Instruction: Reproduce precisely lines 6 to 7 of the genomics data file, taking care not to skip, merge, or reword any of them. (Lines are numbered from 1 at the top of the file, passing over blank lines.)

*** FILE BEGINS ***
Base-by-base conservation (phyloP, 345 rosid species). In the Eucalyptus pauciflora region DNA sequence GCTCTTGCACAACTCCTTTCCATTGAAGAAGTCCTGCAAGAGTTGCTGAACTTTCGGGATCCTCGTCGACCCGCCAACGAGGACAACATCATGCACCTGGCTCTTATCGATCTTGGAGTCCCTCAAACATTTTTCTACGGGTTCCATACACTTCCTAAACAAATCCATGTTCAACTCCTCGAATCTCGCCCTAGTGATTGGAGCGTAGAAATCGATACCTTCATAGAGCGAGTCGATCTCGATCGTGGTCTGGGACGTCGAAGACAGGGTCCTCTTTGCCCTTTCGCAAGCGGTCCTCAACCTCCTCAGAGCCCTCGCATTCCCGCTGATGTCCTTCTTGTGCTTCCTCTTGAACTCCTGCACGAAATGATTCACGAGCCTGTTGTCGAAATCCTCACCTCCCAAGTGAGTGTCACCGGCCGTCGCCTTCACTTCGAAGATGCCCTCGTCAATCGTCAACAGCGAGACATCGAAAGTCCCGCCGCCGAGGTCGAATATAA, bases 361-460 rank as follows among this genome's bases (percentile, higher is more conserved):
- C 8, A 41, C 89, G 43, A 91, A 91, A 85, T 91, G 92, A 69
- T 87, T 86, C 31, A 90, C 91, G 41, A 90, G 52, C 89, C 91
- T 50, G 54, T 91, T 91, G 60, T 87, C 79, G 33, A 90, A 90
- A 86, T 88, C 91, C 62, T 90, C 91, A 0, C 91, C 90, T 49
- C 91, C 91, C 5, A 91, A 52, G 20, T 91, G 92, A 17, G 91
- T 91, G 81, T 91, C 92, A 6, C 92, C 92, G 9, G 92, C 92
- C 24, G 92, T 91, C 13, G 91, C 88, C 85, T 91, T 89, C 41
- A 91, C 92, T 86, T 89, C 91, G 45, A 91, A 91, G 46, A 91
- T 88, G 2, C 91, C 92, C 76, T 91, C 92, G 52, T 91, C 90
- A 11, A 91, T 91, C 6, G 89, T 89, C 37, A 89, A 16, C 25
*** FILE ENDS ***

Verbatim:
- C 91, C 91, C 5, A 91, A 52, G 20, T 91, G 92, A 17, G 91
- T 91, G 81, T 91, C 92, A 6, C 92, C 92, G 9, G 92, C 92